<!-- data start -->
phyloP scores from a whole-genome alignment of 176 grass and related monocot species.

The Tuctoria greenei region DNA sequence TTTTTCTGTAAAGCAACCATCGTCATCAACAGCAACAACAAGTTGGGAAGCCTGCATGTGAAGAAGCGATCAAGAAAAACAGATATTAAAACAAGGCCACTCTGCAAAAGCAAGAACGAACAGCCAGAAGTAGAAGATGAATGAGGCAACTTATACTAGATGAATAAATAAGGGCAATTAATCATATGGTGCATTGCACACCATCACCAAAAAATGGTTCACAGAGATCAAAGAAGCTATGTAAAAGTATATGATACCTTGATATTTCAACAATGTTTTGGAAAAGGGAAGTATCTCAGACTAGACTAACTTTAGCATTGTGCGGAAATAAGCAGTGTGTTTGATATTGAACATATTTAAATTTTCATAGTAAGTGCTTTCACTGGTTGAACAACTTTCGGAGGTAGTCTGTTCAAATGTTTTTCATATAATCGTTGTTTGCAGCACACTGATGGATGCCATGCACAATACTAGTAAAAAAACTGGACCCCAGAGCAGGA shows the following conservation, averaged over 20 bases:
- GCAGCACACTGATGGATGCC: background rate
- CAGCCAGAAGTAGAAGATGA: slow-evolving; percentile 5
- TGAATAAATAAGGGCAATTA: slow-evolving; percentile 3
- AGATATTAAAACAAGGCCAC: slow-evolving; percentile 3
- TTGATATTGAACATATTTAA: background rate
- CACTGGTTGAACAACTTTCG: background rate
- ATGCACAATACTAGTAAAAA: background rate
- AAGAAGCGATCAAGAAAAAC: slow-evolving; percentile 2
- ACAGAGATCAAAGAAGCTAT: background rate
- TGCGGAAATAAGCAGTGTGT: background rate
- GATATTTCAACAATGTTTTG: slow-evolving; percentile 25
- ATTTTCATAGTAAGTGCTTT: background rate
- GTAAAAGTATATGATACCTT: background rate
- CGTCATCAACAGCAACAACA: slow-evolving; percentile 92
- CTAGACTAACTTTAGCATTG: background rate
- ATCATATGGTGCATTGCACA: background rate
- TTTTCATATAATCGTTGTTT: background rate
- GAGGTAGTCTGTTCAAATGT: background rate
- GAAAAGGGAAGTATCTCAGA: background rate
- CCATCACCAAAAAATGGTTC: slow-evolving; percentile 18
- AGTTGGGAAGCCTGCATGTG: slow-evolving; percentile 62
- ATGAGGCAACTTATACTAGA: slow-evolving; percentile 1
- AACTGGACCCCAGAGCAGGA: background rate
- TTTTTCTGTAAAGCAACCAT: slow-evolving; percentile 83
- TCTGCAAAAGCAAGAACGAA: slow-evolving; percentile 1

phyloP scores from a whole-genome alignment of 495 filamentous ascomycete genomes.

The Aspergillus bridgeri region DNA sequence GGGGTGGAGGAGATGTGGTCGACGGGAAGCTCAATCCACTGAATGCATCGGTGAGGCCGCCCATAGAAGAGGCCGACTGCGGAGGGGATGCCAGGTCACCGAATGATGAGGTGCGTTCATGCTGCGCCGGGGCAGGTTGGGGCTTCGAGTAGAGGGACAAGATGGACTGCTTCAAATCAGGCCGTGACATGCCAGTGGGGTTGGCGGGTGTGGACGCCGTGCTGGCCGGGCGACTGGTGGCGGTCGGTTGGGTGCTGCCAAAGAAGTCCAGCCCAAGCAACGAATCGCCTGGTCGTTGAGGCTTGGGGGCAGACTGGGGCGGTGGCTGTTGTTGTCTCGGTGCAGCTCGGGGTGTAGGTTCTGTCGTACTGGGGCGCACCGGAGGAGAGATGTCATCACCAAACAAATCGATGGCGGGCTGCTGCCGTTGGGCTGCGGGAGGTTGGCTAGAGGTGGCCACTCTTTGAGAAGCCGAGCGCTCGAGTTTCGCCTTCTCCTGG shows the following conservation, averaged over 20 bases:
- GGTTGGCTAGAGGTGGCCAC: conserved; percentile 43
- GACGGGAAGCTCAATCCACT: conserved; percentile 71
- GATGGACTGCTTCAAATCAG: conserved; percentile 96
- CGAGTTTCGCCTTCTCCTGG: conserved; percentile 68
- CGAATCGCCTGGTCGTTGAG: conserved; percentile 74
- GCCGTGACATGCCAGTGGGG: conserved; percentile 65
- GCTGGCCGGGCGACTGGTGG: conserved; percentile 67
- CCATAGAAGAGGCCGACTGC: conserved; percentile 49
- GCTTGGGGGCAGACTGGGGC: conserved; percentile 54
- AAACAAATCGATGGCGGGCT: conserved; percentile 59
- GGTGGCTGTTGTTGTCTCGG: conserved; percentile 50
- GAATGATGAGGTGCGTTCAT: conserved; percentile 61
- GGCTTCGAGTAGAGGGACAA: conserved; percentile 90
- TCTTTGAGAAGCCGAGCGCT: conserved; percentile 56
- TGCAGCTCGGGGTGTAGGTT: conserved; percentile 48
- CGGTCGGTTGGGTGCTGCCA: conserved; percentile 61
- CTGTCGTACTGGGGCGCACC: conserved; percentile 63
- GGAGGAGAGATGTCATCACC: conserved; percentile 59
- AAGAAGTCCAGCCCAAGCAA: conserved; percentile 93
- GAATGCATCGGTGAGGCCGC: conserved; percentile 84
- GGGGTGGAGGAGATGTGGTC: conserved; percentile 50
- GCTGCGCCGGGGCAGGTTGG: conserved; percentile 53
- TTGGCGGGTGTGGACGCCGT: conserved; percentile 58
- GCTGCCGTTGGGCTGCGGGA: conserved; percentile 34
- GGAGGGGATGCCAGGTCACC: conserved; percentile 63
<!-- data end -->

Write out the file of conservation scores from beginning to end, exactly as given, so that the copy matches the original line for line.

phyloP scores from a whole-genome alignment of 176 grass and related monocot species.

The Tuctoria greenei region DNA sequence TTTTTCTGTAAAGCAACCATCGTCATCAACAGCAACAACAAGTTGGGAAGCCTGCATGTGAAGAAGCGATCAAGAAAAACAGATATTAAAACAAGGCCACTCTGCAAAAGCAAGAACGAACAGCCAGAAGTAGAAGATGAATGAGGCAACTTATACTAGATGAATAAATAAGGGCAATTAATCATATGGTGCATTGCACACCATCACCAAAAAATGGTTCACAGAGATCAAAGAAGCTATGTAAAAGTATATGATACCTTGATATTTCAACAATGTTTTGGAAAAGGGAAGTATCTCAGACTAGACTAACTTTAGCATTGTGCGGAAATAAGCAGTGTGTTTGATATTGAACATATTTAAATTTTCATAGTAAGTGCTTTCACTGGTTGAACAACTTTCGGAGGTAGTCTGTTCAAATGTTTTTCATATAATCGTTGTTTGCAGCACACTGATGGATGCCATGCACAATACTAGTAAAAAAACTGGACCCCAGAGCAGGA shows the following conservation, averaged over 20 bases:
- GCAGCACACTGATGGATGCC: background rate
- CAGCCAGAAGTAGAAGATGA: slow-evolving; percentile 5
- TGAATAAATAAGGGCAATTA: slow-evolving; percentile 3
- AGATATTAAAACAAGGCCAC: slow-evolving; percentile 3
- TTGATATTGAACATATTTAA: background rate
- CACTGGTTGAACAACTTTCG: background rate
- ATGCACAATACTAGTAAAAA: background rate
- AAGAAGCGATCAAGAAAAAC: slow-evolving; percentile 2
- ACAGAGATCAAAGAAGCTAT: background rate
- TGCGGAAATAAGCAGTGTGT: background rate
- GATATTTCAACAATGTTTTG: slow-evolving; percentile 25
- ATTTTCATAGTAAGTGCTTT: background rate
- GTAAAAGTATATGATACCTT: background rate
- CGTCATCAACAGCAACAACA: slow-evolving; percentile 92
- CTAGACTAACTTTAGCATTG: background rate
- ATCATATGGTGCATTGCACA: background rate
- TTTTCATATAATCGTTGTTT: background rate
- GAGGTAGTCTGTTCAAATGT: background rate
- GAAAAGGGAAGTATCTCAGA: background rate
- CCATCACCAAAAAATGGTTC: slow-evolving; percentile 18
- AGTTGGGAAGCCTGCATGTG: slow-evolving; percentile 62
- ATGAGGCAACTTATACTAGA: slow-evolving; percentile 1
- AACTGGACCCCAGAGCAGGA: background rate
- TTTTTCTGTAAAGCAACCAT: slow-evolving; percentile 83
- TCTGCAAAAGCAAGAACGAA: slow-evolving; percentile 1

phyloP scores from a whole-genome alignment of 495 filamentous ascomycete genomes.

The Aspergillus bridgeri region DNA sequence GGGGTGGAGGAGATGTGGTCGACGGGAAGCTCAATCCACTGAATGCATCGGTGAGGCCGCCCATAGAAGAGGCCGACTGCGGAGGGGATGCCAGGTCACCGAATGATGAGGTGCGTTCATGCTGCGCCGGGGCAGGTTGGGGCTTCGAGTAGAGGGACAAGATGGACTGCTTCAAATCAGGCCGTGACATGCCAGTGGGGTTGGCGGGTGTGGACGCCGTGCTGGCCGGGCGACTGGTGGCGGTCGGTTGGGTGCTGCCAAAGAAGTCCAGCCCAAGCAACGAATCGCCTGGTCGTTGAGGCTTGGGGGCAGACTGGGGCGGTGGCTGTTGTTGTCTCGGTGCAGCTCGGGGTGTAGGTTCTGTCGTACTGGGGCGCACCGGAGGAGAGATGTCATCACCAAACAAATCGATGGCGGGCTGCTGCCGTTGGGCTGCGGGAGGTTGGCTAGAGGTGGCCACTCTTTGAGAAGCCGAGCGCTCGAGTTTCGCCTTCTCCTGG shows the following conservation, averaged over 20 bases:
- GGTTGGCTAGAGGTGGCCAC: conserved; percentile 43
- GACGGGAAGCTCAATCCACT: conserved; percentile 71
- GATGGACTGCTTCAAATCAG: conserved; percentile 96
- CGAGTTTCGCCTTCTCCTGG: conserved; percentile 68
- CGAATCGCCTGGTCGTTGAG: conserved; percentile 74
- GCCGTGACATGCCAGTGGGG: conserved; percentile 65
- GCTGGCCGGGCGACTGGTGG: conserved; percentile 67
- CCATAGAAGAGGCCGACTGC: conserved; percentile 49
- GCTTGGGGGCAGACTGGGGC: conserved; percentile 54
- AAACAAATCGATGGCGGGCT: conserved; percentile 59
- GGTGGCTGTTGTTGTCTCGG: conserved; percentile 50
- GAATGATGAGGTGCGTTCAT: conserved; percentile 61
- GGCTTCGAGTAGAGGGACAA: conserved; percentile 90
- TCTTTGAGAAGCCGAGCGCT: conserved; percentile 56
- TGCAGCTCGGGGTGTAGGTT: conserved; percentile 48
- CGGTCGGTTGGGTGCTGCCA: conserved; percentile 61
- CTGTCGTACTGGGGCGCACC: conserved; percentile 63
- GGAGGAGAGATGTCATCACC: conserved; percentile 59
- AAGAAGTCCAGCCCAAGCAA: conserved; percentile 93
- GAATGCATCGGTGAGGCCGC: conserved; percentile 84
- GGGGTGGAGGAGATGTGGTC: conserved; percentile 50
- GCTGCGCCGGGGCAGGTTGG: conserved; percentile 53
- TTGGCGGGTGTGGACGCCGT: conserved; percentile 58
- GCTGCCGTTGGGCTGCGGGA: conserved; percentile 34
- GGAGGGGATGCCAGGTCACC: conserved; percentile 63